In summary, the results of the present study suggest that pirfenidone is able to exert its antifibrotic effect in CFs in a direct manner, and acting at both a cellular and a molecular level. At a cellular level, pirfenidone inhibited CF proliferation, contraction of collagen, and migration; and at a molecular level, pirfenidone reduced α-SMA expression, decreased the MMP-9/TIMP-1 ratio, and suppressed profibrotic cytokine TGF-β1 production, but enhanced that of anti-inflammatory cytokine IL-10. Although the detailed mechanisms underlying these effects remain to be determined, it is unlikely that they are the results of cytotoxicity. Coupled with the results of previous in vivo studies, we propose that pirfenidone may be a promising candidate for the treatment of cardiac fibrosis during pathological myocardial remodeling.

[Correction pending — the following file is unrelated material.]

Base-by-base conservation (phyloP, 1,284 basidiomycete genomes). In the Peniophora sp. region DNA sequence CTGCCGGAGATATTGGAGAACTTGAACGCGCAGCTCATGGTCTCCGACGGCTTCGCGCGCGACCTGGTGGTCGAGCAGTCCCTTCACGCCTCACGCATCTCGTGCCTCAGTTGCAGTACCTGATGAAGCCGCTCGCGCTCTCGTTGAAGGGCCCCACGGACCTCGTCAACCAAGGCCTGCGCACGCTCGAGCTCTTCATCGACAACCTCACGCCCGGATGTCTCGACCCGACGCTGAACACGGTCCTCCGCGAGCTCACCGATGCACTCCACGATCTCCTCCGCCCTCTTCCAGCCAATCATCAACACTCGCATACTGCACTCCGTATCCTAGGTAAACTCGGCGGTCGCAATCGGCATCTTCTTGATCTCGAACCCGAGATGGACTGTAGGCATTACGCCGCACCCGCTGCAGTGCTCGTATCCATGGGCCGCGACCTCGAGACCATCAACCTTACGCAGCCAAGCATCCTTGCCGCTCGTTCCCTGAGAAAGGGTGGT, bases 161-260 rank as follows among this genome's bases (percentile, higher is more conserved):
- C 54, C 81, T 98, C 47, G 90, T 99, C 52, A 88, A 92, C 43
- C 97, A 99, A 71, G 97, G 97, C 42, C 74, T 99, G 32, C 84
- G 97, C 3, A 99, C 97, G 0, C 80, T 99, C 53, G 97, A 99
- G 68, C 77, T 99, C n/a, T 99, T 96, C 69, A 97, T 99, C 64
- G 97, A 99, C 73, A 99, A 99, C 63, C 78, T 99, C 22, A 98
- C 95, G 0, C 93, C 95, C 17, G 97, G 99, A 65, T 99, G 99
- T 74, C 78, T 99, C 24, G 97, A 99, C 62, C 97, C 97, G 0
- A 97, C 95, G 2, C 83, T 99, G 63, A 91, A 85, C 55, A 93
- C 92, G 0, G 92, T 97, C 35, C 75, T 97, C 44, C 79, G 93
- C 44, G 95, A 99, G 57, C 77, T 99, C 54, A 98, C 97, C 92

Supporting Information

Figure S1.

Representative examples of TUNEL staining in CFs. Cells with 10% FCS were treated with 0, 0.5, 1.0 or 1.5 mg/ml pirfenidone for 48 h. Nuclei were stained with DAPI (blue), no significant increase in TUNEL staining (green) was observed in pirfenidone-treated groups. Scale bar = 50.0 µm.

doi:10.1371/journal.pone.0028134.s001

(TIF)

Figure S2.

Effect of pirfenidone on Ang II-induced TGF-β1 expression. CFs were cotreated with 100nM Ang II and different concentrations of pirfenidone (0, 0.5, 1.0 or 1.5mg/ml) for 24 h. A. TGF-β1 mRNA expression determined by real-time PCR. B. TGF-β1 protein secretion determined by ELISA. Data are the mean ± SEM, *P<0.05 versus control; #P<0.05 versus Ang II-stimulated cells.

doi:10.1371/journal.pone.0028134.s002

(TIF)

Author Contributions

Conceived and designed the experiments: QS YW. Performed the experiments: QS XL JL. Analyzed the data: QS. Contributed reagents/materials/analysis tools: XL YB CC JL YL SH. Wrote the paper: QS. Revised the paper: YW.